End the nuclear age

Greenpeace has always fought - and will continue to fight - vigorously against nuclear power because it is an unacceptable risk to the environment and to humanity. The only solution is to halt the expansion of all nuclear power, and for the shutdown of existing plants.

Nastya, from Belarus was only three years old when she was diagnosed with cancer of the uterus and lungs. According to local doctors the region has seen a huge increase in childhood cancer cases since the Chernobyl disaster.

We need an energy system that can fight climate change, based on renewable energy and energy efficiency. Nuclear power already delivers less energy globally than renewable energy, and the share will continue to decrease in the coming years.

Despite what the nuclear industry tells us, building enough nuclear power stations to make a meaningful reduction in greenhouse gas emissions would cost trillions of dollars, create tens of thousands of tons of lethal high-level radioactive waste, contribute to further proliferation of nuclear weapons materials, and result in a Chernobyl-scale accident once every decade. Perhaps most significantly, it will squander the resources necessary to implement meaningful climate change solutions.  (Briefing: Climate change - Nuclear not the answer.)

The Nuclear Age began in July 1945 when the US tested their first nuclear bomb near Alamogordo, New Mexico. A few years later, in 1953, President Eisenhower launched his "Atoms for Peace" Programme at the UN amid a wave of unbridled atomic optimism.

But as we know there is nothing "peaceful" about all things nuclear. More than half a century after Eisenhower's speech the planet is left with the legacy of nuclear waste. This legacy is beginning to be recognised for what it truly is.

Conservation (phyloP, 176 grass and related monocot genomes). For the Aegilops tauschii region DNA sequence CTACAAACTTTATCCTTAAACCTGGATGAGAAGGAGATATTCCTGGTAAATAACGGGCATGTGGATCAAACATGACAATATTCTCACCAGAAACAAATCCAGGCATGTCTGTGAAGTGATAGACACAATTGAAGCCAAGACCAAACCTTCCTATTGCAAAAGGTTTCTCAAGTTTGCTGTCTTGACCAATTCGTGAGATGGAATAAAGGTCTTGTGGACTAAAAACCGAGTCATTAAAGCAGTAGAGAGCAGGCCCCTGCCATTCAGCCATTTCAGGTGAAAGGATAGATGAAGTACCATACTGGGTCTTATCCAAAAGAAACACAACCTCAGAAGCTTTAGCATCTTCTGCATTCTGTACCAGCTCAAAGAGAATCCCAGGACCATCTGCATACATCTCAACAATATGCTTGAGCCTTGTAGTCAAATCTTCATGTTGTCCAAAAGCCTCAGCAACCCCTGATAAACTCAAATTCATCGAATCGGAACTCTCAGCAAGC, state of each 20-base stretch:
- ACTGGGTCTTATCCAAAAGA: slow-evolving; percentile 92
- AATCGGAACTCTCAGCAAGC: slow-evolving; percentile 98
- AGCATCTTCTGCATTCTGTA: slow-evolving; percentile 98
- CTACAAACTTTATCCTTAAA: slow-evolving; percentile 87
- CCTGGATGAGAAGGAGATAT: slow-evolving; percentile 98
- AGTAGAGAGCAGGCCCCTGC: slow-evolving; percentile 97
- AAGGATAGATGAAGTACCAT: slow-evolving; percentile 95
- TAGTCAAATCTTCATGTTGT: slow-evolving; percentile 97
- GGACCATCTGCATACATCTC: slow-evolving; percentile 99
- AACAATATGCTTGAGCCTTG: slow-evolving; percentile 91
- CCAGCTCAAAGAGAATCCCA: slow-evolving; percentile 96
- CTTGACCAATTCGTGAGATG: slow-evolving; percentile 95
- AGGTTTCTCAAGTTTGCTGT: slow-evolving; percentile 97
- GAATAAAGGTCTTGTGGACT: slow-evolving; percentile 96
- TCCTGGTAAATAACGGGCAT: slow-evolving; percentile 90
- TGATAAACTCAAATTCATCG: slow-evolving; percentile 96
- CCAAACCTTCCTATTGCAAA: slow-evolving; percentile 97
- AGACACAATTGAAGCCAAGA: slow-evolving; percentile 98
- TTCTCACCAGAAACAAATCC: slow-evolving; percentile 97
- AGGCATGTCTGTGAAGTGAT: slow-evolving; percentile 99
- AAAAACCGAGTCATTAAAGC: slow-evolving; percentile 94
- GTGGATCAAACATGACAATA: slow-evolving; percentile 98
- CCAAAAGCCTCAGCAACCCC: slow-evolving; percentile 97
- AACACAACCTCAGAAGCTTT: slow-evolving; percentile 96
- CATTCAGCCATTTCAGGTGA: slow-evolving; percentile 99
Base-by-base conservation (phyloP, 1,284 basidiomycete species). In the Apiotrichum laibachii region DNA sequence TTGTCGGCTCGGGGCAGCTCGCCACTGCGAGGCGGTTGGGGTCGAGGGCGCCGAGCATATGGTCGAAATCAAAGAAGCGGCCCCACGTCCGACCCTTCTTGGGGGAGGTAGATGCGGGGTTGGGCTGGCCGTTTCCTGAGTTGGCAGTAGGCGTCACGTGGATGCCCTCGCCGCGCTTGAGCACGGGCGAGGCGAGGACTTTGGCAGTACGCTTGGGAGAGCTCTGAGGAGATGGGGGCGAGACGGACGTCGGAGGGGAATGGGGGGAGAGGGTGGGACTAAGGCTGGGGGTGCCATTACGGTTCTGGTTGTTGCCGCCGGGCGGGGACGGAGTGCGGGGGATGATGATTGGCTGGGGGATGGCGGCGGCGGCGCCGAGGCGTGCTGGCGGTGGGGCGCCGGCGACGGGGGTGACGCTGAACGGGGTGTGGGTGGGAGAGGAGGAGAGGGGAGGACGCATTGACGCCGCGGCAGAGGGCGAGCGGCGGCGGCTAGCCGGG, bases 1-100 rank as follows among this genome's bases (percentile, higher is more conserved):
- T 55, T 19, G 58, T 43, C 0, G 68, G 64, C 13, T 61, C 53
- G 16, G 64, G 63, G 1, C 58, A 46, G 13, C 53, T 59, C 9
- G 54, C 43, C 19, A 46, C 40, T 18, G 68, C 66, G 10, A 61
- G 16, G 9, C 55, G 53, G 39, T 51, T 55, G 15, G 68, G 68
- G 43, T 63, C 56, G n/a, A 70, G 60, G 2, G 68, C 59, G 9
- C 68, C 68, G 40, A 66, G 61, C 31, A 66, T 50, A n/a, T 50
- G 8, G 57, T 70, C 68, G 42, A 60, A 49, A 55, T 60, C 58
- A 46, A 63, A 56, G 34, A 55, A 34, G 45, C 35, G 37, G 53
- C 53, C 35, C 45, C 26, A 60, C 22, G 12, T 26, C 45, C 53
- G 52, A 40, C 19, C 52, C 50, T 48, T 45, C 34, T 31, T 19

Things are moving slowly in the right direction. In November 2000 the world recognised nuclear power as a dirty, dangerous and unnecessary technology by refusing to give it greenhouse gas credits during the UN Climate Change talks in The Hague. Nuclear power was dealt a further blow when a UN Sustainable Development Conference refused to label nuclear a sustainable technology in April 2001.

The risks from nuclear energy are real, inherent and long-lasting.

The latest updates

 

Shadowlands

Publication | 19 February, 2012 at 23:00

On 11 March 2011 the lives of hundreds of thousands of people in Japan changed forever. An earthquake and tsunami destroyed towns and villages on the northeast coast. Some 20,000 people died. Greenpeace visited people affected by the Fukushima...

The EPR nuclear reactor

Publication | 6 February, 2012 at 15:57

An update of the 2008 Greenpeace International briefing on the EPR reactor. We have added some of the many new design and construction errors and the economic setbacks the EPR has run into. We also include more information on the tremendous gains...

A just and fair economy

Publication | 1 November, 2011 at 11:35

At Rio de Janeiro in 2012 governments must change the dangerous course we’re on. Sustainable Development Goals should be launched to form the basis of development within planetary boundaries.

G8 Climate and Energy Action Checklist 2011

Publication | 25 May, 2011 at 11:20

G8 leaders have a unique opportunity to drive a renewable energy revolution and prevent catastrophic climate change. To be considered a success, the G8 must meet the demands in the Greenpeace G8 Checklist.

Chernobyl field findings - 25 years later

Publication | 7 April, 2011 at 9:00

In the early morning of 26 April 1986, a major nuclear accident occurred in reactor number 4 at the Chernobyl nuclear power station in Ukraine. The reactor’s explosion and subsequent burning went down in history as the world’s worst civilian...

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